mardi 5 juillet 2011

REDSHIFT: Turning Towards Us (2008)

The last Redshift studio album goes back in 2004 with Oblivion. Last, recorded during the Hampshire Jam 5 festival (2006), was the last English group work. A title which slightly throws a bit of confusion: was it Redshift last opus? No, it was rather a change of direction. Such as snakes, Redshift changed skin but always maintained its appetite for huge, powerful, slow and heavy rhythms. The deaf hammering that made our hearts shivered will always be there and even after Last.
It is on the opening of The Love of Nature which pounds in a maelstrom of sound effects always so gaily-colored. Is it a new approach? Not really! We don’t get Redshift out of itself. So The Love of Nature still hesitates over heavy drones with Redshiftian sound effects. A threatening shade over flights this track, like a chain dragging on sidewalks. Heavy and echoing pulsations, the ambiance is darker than ever. Cymbals are coming around… and bang! Big drum on a heavy tempo with a synth throwing solos as a guitar does. It’s some loud and weighty electronic rock that is hiding in a lugubrious and floating finale as Redshift accustomed us to. The Last Thing we See, just like Happy Hour, proposes an ethereal and oddly serene context for Redshift music with a fluty passage as those mellotron ones in TD’s 70’s. Clan is heavy, but of an overpowering heaviness à la King Crimson, with superb solos which tear a dense and dark sound mass. It’s a structure which varies its rhythms on sometimes innocent passages and sometimes passages without pity for the ears. There are superb passages where a guitar spits out infernal riffs on a violent synth and sequences rolling in cascade. The ears work hard to catch all this sound bubble which scatters its heaviness through briefs softer passages. It’s a huge and heavy track as Turning Toward Us which starts in the purest Redshift tradition.
Heavy and threatening wind which howls like metal in pain. Dark and angelic chorus fly over devastation which sticks to mind. The world of Redshift is sordid and nuances its colors and emotions from its sequences and synths. Moreover a fine sequence emerges candidly from this blackness to forged a counting rhymes à la Friday the 13th, but disguised in the morning purity of a Machiavellian way. The sequence waves of an intriguing minimalism while the echo is multiplying its tempo. A new tangent is taking shape, approaching the hypnotic nervousness in a misty dark which oscillates on a slinky mellotron. Darker than intense, Turning Toward Us progresses in a pulsating and droning universe with a marvelous Eastern paradox which is degusting thoroughly the ears. It’s a great track exploited with smoothness which astonishes by its evolution and reaches a form of serenity, always as dark, in a final as lugubrious as its intro.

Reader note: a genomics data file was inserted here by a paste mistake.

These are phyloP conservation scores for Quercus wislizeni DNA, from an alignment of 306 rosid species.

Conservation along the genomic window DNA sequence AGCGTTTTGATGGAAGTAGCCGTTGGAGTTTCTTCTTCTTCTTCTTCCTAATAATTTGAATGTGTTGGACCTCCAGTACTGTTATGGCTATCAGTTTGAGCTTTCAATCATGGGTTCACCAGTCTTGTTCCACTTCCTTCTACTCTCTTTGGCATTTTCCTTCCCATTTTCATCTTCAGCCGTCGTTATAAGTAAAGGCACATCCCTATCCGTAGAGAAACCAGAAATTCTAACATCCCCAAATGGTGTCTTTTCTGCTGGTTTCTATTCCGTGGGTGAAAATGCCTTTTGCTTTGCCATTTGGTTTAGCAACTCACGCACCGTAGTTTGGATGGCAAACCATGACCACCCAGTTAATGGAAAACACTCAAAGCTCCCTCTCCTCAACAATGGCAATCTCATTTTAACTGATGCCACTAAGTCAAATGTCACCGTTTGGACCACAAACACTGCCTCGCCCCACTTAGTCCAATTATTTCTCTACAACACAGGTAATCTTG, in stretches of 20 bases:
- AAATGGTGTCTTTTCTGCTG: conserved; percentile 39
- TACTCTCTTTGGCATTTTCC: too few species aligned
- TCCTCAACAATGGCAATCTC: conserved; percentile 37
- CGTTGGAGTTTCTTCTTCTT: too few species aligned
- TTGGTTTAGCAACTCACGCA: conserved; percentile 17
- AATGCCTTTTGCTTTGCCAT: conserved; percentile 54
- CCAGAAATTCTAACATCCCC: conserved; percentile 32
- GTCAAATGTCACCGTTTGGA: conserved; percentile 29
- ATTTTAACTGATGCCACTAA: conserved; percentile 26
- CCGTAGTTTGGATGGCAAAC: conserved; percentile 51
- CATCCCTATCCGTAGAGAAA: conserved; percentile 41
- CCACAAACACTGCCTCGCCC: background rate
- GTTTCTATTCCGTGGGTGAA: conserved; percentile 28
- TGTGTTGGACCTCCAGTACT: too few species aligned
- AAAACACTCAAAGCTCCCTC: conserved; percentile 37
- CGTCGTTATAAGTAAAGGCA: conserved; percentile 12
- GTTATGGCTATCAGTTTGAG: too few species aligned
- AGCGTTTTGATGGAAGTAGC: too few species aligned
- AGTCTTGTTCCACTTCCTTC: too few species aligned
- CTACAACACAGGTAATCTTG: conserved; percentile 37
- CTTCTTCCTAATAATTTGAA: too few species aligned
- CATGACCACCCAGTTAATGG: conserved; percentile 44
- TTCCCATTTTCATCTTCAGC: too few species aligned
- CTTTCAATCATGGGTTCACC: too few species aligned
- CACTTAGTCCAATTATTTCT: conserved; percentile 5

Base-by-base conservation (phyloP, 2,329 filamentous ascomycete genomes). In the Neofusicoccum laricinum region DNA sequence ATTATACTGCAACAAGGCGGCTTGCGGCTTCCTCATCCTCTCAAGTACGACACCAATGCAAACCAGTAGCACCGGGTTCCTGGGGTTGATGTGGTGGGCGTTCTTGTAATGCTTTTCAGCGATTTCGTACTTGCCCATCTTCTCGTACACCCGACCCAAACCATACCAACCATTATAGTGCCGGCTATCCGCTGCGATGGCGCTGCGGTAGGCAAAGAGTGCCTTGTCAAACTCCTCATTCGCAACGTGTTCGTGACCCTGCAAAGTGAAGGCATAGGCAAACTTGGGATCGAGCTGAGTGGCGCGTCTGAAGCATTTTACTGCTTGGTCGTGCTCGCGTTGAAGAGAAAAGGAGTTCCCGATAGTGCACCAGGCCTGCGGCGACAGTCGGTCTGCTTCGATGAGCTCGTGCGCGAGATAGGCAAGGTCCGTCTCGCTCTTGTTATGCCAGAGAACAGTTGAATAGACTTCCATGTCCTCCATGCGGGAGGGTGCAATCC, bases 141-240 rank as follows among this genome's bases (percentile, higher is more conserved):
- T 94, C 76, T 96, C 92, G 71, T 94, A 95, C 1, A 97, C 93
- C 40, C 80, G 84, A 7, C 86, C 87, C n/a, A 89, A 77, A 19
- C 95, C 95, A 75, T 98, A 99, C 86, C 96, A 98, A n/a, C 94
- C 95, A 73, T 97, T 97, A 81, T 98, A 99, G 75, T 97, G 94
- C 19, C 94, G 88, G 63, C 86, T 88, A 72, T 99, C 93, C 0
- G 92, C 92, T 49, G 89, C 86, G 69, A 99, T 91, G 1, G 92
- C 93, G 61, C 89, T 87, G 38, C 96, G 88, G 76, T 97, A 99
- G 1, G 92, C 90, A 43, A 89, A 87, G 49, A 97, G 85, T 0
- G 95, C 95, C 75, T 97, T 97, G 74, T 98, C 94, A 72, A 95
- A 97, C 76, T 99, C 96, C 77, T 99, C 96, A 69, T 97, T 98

Redshift opens a new way to EM with a heavy and musical EM that has a good touch of progressive. A daring turn, Turning Toward Us is the most darkest and reckless opus from Mark Shreeve’s band while having a more musical approach than Redshift earlier works. It’s resulting in a dark and progressive EM which is sounding very near to King Crimson dark area but with a higher musical level. That’s great Redshit, maybe the best to date and definitely a must have to any Redshift fans and also fans of dark and progressive music.


Sylvain Lupari (2008)
Cet article est disponible en Français sur le site de Guts of Darkness, dont je suis chroniqueur sous le nom de Phaedream

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